There is a debate, subdued at times, between various approaches toward changing the planet to the better. In many ways, my viewpoint (on the optimist side) tends toward the 'enviro-capitalist', thinking that we can work to structure the economy to make the right choice, the easy (and preferred) choice. There is a challenge between using financial mechanisms as a tool to move toward a A Prosperous, Climate-Friendly Society and going overboard.
The line can be thin ... or thick.
GreenSumption or Greening our Choices?
GreenSumption comes from the International Forum on Globalization (IFG):
an alliance of sixty leading activists, scholars, economists, researchers and writers formed to stimulate new thinking, joint activity, and public education in response to economic globalization ...
While not necessarily in full agreement with these 60, they make me think (and think hard).
Amid all the Earth Day/Week greenwashing, with all the green packaging in the stores, it is worth thinking about the difference between greening our choices (and fostering a more sustainable lifestyle/economy) and using Green as an excuse for ever more consumption.
Late last year, the video's coauthor gave an interview:
We got the idea together just by talking and laughing about the absurdity of the notion that the way out of this planetary crisis -- which is deeply rooted in overuse of scarce resources -- is to go out and "shop to save the planet." Among many false solutions now coming at us, it is surely the most peculiar, but so American: every crisis viewed as a new business growth opportunity.
This is an important point with a lot of truth to it.
When we talk about dealing with Global Warming as "good for the economy", we risk falling into this trap. There are many economic values for ways to deal with Global Warming (such as increasing energy efficiency reducing waste) that will improve economic performance. The traditional economic measures (metrics) all emphasize increased consumption. If we were, suddenly, to have exactly the same life-style (albeit with far less pollution) using half the energy, formal economic measures would show a worsened economy (since there would be fewer dollars going into Exxon's bank accounts). Dollars spent wastefully "count" just the same as those spent effectively. The real way that dealing with Global Warming will be "good" for the economy is when we are able to be more holistic in our understanding of "economy", to understand that people's health and well-being "count" as well, that having a sustainable environment for future generations counts as well, that there is no legitimacy for "external" costs in our accounting any longer.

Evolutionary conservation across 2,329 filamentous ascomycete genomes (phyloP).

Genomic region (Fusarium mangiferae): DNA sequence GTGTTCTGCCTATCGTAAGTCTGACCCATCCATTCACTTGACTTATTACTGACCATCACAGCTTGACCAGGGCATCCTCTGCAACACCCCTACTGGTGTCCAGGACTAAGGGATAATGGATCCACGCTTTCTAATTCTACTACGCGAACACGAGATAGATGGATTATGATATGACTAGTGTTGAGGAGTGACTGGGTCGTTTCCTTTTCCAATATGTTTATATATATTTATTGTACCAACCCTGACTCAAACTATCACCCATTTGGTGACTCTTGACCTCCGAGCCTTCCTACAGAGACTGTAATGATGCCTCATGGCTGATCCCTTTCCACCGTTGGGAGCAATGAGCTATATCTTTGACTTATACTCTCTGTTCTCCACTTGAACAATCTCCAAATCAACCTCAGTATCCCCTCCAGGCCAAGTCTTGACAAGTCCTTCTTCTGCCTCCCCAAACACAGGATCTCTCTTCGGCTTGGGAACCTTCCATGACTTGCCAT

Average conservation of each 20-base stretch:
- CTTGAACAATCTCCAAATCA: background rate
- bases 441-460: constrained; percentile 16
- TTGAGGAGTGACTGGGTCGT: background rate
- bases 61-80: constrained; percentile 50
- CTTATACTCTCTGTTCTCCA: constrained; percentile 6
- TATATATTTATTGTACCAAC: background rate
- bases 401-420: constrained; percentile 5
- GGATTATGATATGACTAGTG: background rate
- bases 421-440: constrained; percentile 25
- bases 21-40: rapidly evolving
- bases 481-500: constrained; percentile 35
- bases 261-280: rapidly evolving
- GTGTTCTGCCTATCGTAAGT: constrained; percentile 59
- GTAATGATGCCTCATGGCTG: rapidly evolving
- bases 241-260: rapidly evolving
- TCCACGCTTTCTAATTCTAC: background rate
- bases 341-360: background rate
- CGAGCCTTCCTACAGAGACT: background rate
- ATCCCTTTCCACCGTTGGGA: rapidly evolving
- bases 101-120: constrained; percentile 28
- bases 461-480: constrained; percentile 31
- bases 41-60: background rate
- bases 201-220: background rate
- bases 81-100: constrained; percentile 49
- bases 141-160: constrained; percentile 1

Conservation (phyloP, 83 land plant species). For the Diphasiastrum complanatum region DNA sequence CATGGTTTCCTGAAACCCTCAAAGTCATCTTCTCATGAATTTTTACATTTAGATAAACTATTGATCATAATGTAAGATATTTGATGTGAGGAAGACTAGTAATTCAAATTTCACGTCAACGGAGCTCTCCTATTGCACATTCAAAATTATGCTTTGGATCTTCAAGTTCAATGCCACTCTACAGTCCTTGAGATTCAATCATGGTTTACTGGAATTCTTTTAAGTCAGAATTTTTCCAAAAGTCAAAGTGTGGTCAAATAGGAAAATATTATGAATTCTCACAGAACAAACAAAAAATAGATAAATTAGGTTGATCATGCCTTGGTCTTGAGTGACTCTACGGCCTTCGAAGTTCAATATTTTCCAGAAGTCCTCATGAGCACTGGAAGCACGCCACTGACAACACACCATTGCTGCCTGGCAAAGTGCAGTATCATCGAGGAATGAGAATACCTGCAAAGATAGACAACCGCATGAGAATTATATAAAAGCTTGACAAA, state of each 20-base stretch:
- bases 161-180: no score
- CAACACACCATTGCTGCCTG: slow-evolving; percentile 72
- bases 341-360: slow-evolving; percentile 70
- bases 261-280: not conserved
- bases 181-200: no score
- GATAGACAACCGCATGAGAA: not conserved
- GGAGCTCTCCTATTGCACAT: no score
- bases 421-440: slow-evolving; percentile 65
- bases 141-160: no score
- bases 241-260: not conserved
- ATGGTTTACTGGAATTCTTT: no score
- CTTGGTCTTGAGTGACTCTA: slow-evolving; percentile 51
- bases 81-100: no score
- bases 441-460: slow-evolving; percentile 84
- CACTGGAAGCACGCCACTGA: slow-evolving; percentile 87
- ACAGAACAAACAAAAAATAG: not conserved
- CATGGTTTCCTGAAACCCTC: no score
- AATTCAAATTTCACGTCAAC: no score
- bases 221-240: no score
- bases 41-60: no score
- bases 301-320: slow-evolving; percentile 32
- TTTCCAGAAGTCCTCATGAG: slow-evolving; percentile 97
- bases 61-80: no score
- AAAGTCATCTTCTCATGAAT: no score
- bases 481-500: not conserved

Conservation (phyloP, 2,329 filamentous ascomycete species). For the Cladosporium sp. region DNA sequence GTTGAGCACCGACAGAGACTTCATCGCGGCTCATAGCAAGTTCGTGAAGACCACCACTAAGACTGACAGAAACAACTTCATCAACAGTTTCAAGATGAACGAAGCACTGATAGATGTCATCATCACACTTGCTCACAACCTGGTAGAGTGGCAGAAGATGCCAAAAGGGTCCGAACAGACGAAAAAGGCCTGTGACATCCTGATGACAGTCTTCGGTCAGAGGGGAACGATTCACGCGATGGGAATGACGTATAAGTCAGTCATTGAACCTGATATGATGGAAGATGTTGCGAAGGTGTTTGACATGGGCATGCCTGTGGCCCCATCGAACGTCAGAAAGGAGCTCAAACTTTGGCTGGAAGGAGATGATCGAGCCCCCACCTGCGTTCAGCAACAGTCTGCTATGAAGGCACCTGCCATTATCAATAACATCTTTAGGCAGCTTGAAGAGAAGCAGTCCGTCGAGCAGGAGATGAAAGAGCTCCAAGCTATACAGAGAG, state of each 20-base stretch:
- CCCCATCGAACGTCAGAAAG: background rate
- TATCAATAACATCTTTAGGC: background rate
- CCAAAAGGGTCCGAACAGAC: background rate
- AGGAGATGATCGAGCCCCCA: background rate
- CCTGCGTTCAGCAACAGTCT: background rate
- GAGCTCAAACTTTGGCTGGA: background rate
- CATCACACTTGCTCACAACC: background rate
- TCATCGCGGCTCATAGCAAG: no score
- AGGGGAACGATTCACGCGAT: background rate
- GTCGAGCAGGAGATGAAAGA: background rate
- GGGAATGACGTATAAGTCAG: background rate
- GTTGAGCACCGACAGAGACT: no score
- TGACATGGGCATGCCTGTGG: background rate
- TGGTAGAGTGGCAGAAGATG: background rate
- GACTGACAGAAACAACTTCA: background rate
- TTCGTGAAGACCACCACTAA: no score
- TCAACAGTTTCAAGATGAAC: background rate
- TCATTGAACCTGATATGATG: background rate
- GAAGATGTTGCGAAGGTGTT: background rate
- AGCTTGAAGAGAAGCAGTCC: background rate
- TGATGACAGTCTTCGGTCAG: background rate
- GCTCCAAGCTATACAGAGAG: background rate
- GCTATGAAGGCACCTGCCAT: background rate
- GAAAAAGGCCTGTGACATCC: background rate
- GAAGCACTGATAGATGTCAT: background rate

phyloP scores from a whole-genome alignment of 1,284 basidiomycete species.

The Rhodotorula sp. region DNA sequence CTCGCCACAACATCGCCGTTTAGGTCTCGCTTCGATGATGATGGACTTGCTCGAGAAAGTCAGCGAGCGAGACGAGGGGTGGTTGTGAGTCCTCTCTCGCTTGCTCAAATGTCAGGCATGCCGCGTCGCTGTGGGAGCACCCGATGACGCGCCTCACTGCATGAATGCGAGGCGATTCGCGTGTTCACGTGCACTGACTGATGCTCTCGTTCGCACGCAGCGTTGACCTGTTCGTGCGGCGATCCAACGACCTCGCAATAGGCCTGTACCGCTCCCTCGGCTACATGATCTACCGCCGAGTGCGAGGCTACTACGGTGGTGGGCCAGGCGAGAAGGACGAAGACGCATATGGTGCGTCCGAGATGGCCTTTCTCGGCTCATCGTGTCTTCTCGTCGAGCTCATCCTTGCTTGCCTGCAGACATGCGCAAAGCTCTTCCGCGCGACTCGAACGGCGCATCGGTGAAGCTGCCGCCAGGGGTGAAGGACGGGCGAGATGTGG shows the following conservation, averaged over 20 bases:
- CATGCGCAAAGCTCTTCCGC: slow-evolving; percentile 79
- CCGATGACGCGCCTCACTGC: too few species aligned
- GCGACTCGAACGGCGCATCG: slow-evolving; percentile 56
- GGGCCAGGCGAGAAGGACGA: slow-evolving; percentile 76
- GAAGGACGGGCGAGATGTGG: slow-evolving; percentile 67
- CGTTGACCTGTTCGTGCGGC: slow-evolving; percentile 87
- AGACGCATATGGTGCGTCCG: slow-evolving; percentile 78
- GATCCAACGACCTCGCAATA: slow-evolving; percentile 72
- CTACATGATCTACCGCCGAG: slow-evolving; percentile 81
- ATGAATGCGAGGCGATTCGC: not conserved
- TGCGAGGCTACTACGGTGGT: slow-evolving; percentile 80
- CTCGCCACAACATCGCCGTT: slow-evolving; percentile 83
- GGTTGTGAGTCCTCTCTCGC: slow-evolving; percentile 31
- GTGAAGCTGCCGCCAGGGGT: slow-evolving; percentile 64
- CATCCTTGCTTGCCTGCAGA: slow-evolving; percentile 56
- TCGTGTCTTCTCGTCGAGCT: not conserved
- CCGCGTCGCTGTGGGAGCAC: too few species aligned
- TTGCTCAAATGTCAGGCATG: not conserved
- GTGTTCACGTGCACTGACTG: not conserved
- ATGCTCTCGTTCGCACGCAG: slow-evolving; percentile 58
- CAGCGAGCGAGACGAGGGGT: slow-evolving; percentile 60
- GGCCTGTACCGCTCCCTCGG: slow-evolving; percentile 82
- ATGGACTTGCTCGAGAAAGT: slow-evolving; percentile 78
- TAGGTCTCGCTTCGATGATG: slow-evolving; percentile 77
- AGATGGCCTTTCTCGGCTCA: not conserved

Obviously the better answer is less use of energy, materials, consumption, not more, as we said in the video. And to separate fake solutions (like "clean coal" and "clean nuclear" and industrialized large-scale biofuels) from real ones.
Reduce end-use consumption (efficiency, conservation, changing our choices) and efficiency throughou the system and clean energy, those are real solutions. Not 'less-deadly coal' ...
What is IFG's take on globalization?
The modern economic globalization model (since the 1946 Bretton Woods meetings) depends upon four impossible conditions:
1. Continuous rates of high economic growth for global corporations, and for the overall system itself. That idea is itself preposterous on a finite planet. The growth itself depends on:
2. Ever-increasing access to supplies of (inexpensive) natural resources, especially cheap energy and inexpensive global transport, arable soils, and water.
3. Third, always increasing new markets.
4. Fourth, always expanding supplies of cheap labor.
Do we live in a world without limits? IFG would say no.
Global corporations had a field day over the past five decades, while all of those things were in abundant supply. But we live on a finite planet: limited resources, limited sinks, limited rates of recovery, limited carrying capacity.
The ecological limits of the planet are now in clear view, as expressed by the combination of climate change, peak oil (the end of the era of cheap energy), and overall global resource depletion and extinctions. We call this "The Triple Crisis."
"Peak" atmospheric / ocean ability to safely absorb our pollution; peak of inexpensive and easy to access oil and other resources, and the extinction threat. Yup, this is a triple crisis worth at least some attention, even among primary wars.